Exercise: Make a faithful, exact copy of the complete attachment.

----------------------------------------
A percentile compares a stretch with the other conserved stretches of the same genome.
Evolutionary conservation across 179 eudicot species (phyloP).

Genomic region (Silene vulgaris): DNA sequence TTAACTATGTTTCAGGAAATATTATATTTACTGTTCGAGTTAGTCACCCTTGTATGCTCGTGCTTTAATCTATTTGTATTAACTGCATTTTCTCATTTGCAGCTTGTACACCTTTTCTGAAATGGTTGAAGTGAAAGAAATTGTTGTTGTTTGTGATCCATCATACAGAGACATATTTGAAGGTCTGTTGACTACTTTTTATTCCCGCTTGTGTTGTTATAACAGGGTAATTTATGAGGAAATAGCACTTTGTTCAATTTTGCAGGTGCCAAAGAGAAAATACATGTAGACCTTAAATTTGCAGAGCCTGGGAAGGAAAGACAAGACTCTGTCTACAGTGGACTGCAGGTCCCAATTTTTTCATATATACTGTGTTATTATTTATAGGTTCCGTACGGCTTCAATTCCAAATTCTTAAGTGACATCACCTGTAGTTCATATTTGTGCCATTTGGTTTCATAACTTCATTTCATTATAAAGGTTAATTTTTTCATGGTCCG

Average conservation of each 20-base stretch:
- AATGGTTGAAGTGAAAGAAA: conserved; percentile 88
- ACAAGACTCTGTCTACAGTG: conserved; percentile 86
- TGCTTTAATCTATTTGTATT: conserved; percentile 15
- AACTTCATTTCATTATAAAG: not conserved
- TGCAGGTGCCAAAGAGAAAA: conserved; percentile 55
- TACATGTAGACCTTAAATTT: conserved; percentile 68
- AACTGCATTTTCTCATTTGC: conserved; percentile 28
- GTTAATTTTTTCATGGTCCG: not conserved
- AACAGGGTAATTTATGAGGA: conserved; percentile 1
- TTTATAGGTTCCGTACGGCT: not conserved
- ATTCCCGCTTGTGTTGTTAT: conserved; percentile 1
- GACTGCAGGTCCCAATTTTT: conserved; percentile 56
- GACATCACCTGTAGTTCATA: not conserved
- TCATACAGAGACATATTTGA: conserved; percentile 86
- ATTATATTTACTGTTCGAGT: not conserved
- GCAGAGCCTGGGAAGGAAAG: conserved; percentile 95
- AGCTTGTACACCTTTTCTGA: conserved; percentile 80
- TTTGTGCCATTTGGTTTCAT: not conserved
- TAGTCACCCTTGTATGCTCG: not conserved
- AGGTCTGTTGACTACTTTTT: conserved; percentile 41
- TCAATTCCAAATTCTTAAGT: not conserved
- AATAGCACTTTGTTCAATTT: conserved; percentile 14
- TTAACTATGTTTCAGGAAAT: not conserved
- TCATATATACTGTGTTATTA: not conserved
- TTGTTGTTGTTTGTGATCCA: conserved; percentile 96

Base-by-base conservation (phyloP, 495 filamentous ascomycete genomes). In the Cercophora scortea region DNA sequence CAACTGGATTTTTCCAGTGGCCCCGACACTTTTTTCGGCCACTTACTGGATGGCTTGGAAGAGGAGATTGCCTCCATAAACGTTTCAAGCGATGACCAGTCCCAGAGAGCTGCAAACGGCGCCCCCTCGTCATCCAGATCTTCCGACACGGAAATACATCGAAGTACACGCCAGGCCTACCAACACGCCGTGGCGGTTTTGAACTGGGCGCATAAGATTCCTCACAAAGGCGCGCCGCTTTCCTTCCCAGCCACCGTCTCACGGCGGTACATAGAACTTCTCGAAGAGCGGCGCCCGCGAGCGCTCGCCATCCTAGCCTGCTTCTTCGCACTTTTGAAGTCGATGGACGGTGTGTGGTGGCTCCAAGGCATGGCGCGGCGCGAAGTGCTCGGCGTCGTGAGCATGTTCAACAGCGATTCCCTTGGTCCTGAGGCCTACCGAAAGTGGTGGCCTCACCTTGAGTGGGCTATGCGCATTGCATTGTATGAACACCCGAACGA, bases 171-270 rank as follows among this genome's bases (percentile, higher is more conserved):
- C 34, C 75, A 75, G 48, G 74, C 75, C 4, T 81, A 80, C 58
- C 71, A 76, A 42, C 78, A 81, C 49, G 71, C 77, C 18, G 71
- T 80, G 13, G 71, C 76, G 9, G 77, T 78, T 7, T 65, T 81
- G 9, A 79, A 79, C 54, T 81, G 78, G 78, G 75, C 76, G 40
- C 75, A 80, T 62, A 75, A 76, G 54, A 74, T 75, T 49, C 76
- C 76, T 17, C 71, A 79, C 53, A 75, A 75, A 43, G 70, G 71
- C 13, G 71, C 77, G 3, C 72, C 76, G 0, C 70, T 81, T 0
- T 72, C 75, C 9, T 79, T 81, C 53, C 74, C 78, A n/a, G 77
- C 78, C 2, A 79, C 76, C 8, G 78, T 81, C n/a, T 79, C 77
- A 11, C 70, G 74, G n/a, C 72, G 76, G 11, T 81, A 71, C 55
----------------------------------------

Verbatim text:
A percentile compares a stretch with the other conserved stretches of the same genome.
Evolutionary conservation across 179 eudicot species (phyloP).

Genomic region (Silene vulgaris): DNA sequence TTAACTATGTTTCAGGAAATATTATATTTACTGTTCGAGTTAGTCACCCTTGTATGCTCGTGCTTTAATCTATTTGTATTAACTGCATTTTCTCATTTGCAGCTTGTACACCTTTTCTGAAATGGTTGAAGTGAAAGAAATTGTTGTTGTTTGTGATCCATCATACAGAGACATATTTGAAGGTCTGTTGACTACTTTTTATTCCCGCTTGTGTTGTTATAACAGGGTAATTTATGAGGAAATAGCACTTTGTTCAATTTTGCAGGTGCCAAAGAGAAAATACATGTAGACCTTAAATTTGCAGAGCCTGGGAAGGAAAGACAAGACTCTGTCTACAGTGGACTGCAGGTCCCAATTTTTTCATATATACTGTGTTATTATTTATAGGTTCCGTACGGCTTCAATTCCAAATTCTTAAGTGACATCACCTGTAGTTCATATTTGTGCCATTTGGTTTCATAACTTCATTTCATTATAAAGGTTAATTTTTTCATGGTCCG

Average conservation of each 20-base stretch:
- AATGGTTGAAGTGAAAGAAA: conserved; percentile 88
- ACAAGACTCTGTCTACAGTG: conserved; percentile 86
- TGCTTTAATCTATTTGTATT: conserved; percentile 15
- AACTTCATTTCATTATAAAG: not conserved
- TGCAGGTGCCAAAGAGAAAA: conserved; percentile 55
- TACATGTAGACCTTAAATTT: conserved; percentile 68
- AACTGCATTTTCTCATTTGC: conserved; percentile 28
- GTTAATTTTTTCATGGTCCG: not conserved
- AACAGGGTAATTTATGAGGA: conserved; percentile 1
- TTTATAGGTTCCGTACGGCT: not conserved
- ATTCCCGCTTGTGTTGTTAT: conserved; percentile 1
- GACTGCAGGTCCCAATTTTT: conserved; percentile 56
- GACATCACCTGTAGTTCATA: not conserved
- TCATACAGAGACATATTTGA: conserved; percentile 86
- ATTATATTTACTGTTCGAGT: not conserved
- GCAGAGCCTGGGAAGGAAAG: conserved; percentile 95
- AGCTTGTACACCTTTTCTGA: conserved; percentile 80
- TTTGTGCCATTTGGTTTCAT: not conserved
- TAGTCACCCTTGTATGCTCG: not conserved
- AGGTCTGTTGACTACTTTTT: conserved; percentile 41
- TCAATTCCAAATTCTTAAGT: not conserved
- AATAGCACTTTGTTCAATTT: conserved; percentile 14
- TTAACTATGTTTCAGGAAAT: not conserved
- TCATATATACTGTGTTATTA: not conserved
- TTGTTGTTGTTTGTGATCCA: conserved; percentile 96

Base-by-base conservation (phyloP, 495 filamentous ascomycete genomes). In the Cercophora scortea region DNA sequence CAACTGGATTTTTCCAGTGGCCCCGACACTTTTTTCGGCCACTTACTGGATGGCTTGGAAGAGGAGATTGCCTCCATAAACGTTTCAAGCGATGACCAGTCCCAGAGAGCTGCAAACGGCGCCCCCTCGTCATCCAGATCTTCCGACACGGAAATACATCGAAGTACACGCCAGGCCTACCAACACGCCGTGGCGGTTTTGAACTGGGCGCATAAGATTCCTCACAAAGGCGCGCCGCTTTCCTTCCCAGCCACCGTCTCACGGCGGTACATAGAACTTCTCGAAGAGCGGCGCCCGCGAGCGCTCGCCATCCTAGCCTGCTTCTTCGCACTTTTGAAGTCGATGGACGGTGTGTGGTGGCTCCAAGGCATGGCGCGGCGCGAAGTGCTCGGCGTCGTGAGCATGTTCAACAGCGATTCCCTTGGTCCTGAGGCCTACCGAAAGTGGTGGCCTCACCTTGAGTGGGCTATGCGCATTGCATTGTATGAACACCCGAACGA, bases 171-270 rank as follows among this genome's bases (percentile, higher is more conserved):
- C 34, C 75, A 75, G 48, G 74, C 75, C 4, T 81, A 80, C 58
- C 71, A 76, A 42, C 78, A 81, C 49, G 71, C 77, C 18, G 71
- T 80, G 13, G 71, C 76, G 9, G 77, T 78, T 7, T 65, T 81
- G 9, A 79, A 79, C 54, T 81, G 78, G 78, G 75, C 76, G 40
- C 75, A 80, T 62, A 75, A 76, G 54, A 74, T 75, T 49, C 76
- C 76, T 17, C 71, A 79, C 53, A 75, A 75, A 43, G 70, G 71
- C 13, G 71, C 77, G 3, C 72, C 76, G 0, C 70, T 81, T 0
- T 72, C 75, C 9, T 79, T 81, C 53, C 74, C 78, A n/a, G 77
- C 78, C 2, A 79, C 76, C 8, G 78, T 81, C n/a, T 79, C 77
- A 11, C 70, G 74, G n/a, C 72, G 76, G 11, T 81, A 71, C 55